Rare Earths: What Next?

Addison Wiggin – September 29, 2011

  • The end of the rare earths boom? Not exactly… Byron King on how the landscape is shifting and why your strategy should too
  • Record-low mortgage rates, but can they apply the paddles to the housing market? A key number to watch…
  • What does the Dutch government have against people holding gold? Three events that add up to something worrisome…
  • Entrepreneurship made entertaining… Readers fret about derivatives and drones… and your last chance to join up with Byron King’s most elite readers

   “Rare earth prices,” Bloomberg reports this morning, “are set to extend their decline from records this year.” They’re officially declaring one boom we’ve been following with some enthusiasm of late… busted.

As your friendly publisher, we’re glad Byron King pulled the trigger on 178% gains in Molycorp when he did. But we’re also keen to suggest there’s more to the story… as we’ll show in today’s episode of The 5.

   It’s tempting to draw a similar conclusion to Bloomberg when you examine the recent performance of REMX, the rare earth ETF:

Indeed, the most abundant rare earths, cerium and lanthanum, could plunge another 50% in price over the next year, according to an analysis by Hallgarten & Co. in New York.

The reality is a bit more complex.

Put simply, the easy money’s been made in rare earths. Yes, China controls 97% of world production. Yes, China has clamped down on exports. But China can’t stop the users of rare earths from looking for alternatives.

“If you think you can keep raising the prices for those materials and still keep your customers, you’re crazy,” says Jack Lifton, one of the foremost experts on rare earths. “The principal customer for rare earth metals is a global automotive industry using rare earth permanent magnets. That industry will engineer this stuff out.”

   The recent rough patch for rare earth stocks was also fueled by a J.P. Morgan report on industry darling Molycorp, which we cited briefly a week ago Wednesday. In light of events today, it’s worth a closer look.

“What did the JP Morgan report say?” asks our own Byron King, who’s been onto the rare earths story since early 2008. “Not as much as you might think, really.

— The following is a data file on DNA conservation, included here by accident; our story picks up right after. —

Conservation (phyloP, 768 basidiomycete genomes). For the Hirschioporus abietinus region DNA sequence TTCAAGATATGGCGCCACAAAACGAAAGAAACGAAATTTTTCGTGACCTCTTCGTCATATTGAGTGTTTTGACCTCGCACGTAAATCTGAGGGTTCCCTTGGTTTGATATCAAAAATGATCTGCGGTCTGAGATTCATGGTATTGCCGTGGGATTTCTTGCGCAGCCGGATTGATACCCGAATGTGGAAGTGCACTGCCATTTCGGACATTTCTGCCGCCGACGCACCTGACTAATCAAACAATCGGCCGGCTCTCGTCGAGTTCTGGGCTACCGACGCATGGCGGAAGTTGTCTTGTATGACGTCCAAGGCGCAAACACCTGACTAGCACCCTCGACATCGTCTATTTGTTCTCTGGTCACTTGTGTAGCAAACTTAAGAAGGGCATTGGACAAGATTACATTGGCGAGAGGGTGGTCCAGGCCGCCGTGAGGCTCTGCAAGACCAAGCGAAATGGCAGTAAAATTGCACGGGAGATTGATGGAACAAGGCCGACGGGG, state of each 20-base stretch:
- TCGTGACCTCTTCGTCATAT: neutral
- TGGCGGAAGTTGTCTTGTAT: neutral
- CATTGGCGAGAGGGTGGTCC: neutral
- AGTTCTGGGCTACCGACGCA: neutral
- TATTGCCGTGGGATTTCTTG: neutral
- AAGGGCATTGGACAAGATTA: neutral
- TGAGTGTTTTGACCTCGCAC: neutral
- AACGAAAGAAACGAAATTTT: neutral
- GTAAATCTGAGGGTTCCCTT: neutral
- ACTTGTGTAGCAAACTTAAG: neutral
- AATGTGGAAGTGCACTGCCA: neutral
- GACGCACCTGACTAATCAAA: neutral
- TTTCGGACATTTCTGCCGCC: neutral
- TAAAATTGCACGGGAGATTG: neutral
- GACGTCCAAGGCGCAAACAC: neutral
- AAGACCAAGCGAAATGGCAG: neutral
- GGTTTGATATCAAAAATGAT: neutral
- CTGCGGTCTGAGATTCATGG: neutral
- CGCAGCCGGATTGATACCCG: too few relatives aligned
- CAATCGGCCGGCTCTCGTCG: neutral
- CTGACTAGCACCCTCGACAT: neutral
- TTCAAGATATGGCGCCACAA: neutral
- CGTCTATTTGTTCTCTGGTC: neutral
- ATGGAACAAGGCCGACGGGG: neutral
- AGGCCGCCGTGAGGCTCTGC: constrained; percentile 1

“The report noted that rare earth prices have fallen since July, which is hardly big news if you follow these things. The report also speculated that non-Chinese demand will fall in the near term, which is also hardly a state secret worthy of WikiLeaks.”

“The big revelation was that JP Morgan cut its price target for Molycorp shares from the previous $105 per share estimate down to $66. Still, to me at least, that wasn’t ‘news,’ because I never really expected Molycorp shares to get much above the $60 range.”

Indeed, Byron recommended getting out of Molycorp at $52.52 on Jan. 12 of this year… good for a 178% gain in four months. This morning, the stock is below $34.

   “Savvy investors are finished,” Byron writes by email this morning, “listening to stories about how some Canadian junior named XYZ Co., with four employees in Vancouver, has an ore body on the far side of nowhere.”

“Even if the Vancouver company has eight employees, and one of them was a chemistry major 25 years ago before he became a stockbroker, the mineralogy and geology stories are nice, but won’t get you anywhere. Not anymore. Doesn’t impress anybody.”

“Now, people want to hear about the metallurgy, at a graduate-level of chemistry, and not just arm waving. Investors want feasibility studies and engineering diagrams from serious laboratories.”

“That is, people want to know that there’s real chemistry and real engineering going on. ‘Show me the test tubes!’”

And “show me the application,” we might add.

   Twice this week, U.S. forces have launched attacks in Pakistan using drones:

  • A strike on a house near the Afghan border on Tuesday killed four suspected militants, according to local media. Two other people were wounded
  • A separate attack, also on Tuesday in the same region, targeted a vehicle… but it managed to flee before the hit, according to Agence France Presse.

By one unofficial count, there have been 53 drone strikes this year in Pakistan. Two years ago, 53 was the number of drone strikes carried out by the U.S. military worldwide. Last year, that total more than doubled to 118.

   It may be that drones are what Barack Obama believes will help him cut the Gordian knot of South Asia.

As legend has it, an oracle told Alexander the Great if he could untie the Gordian knot, he would rule all of Asia. Alexander cut the rope with his sword, and the rest was history. He got as far as modern-day Pakistan.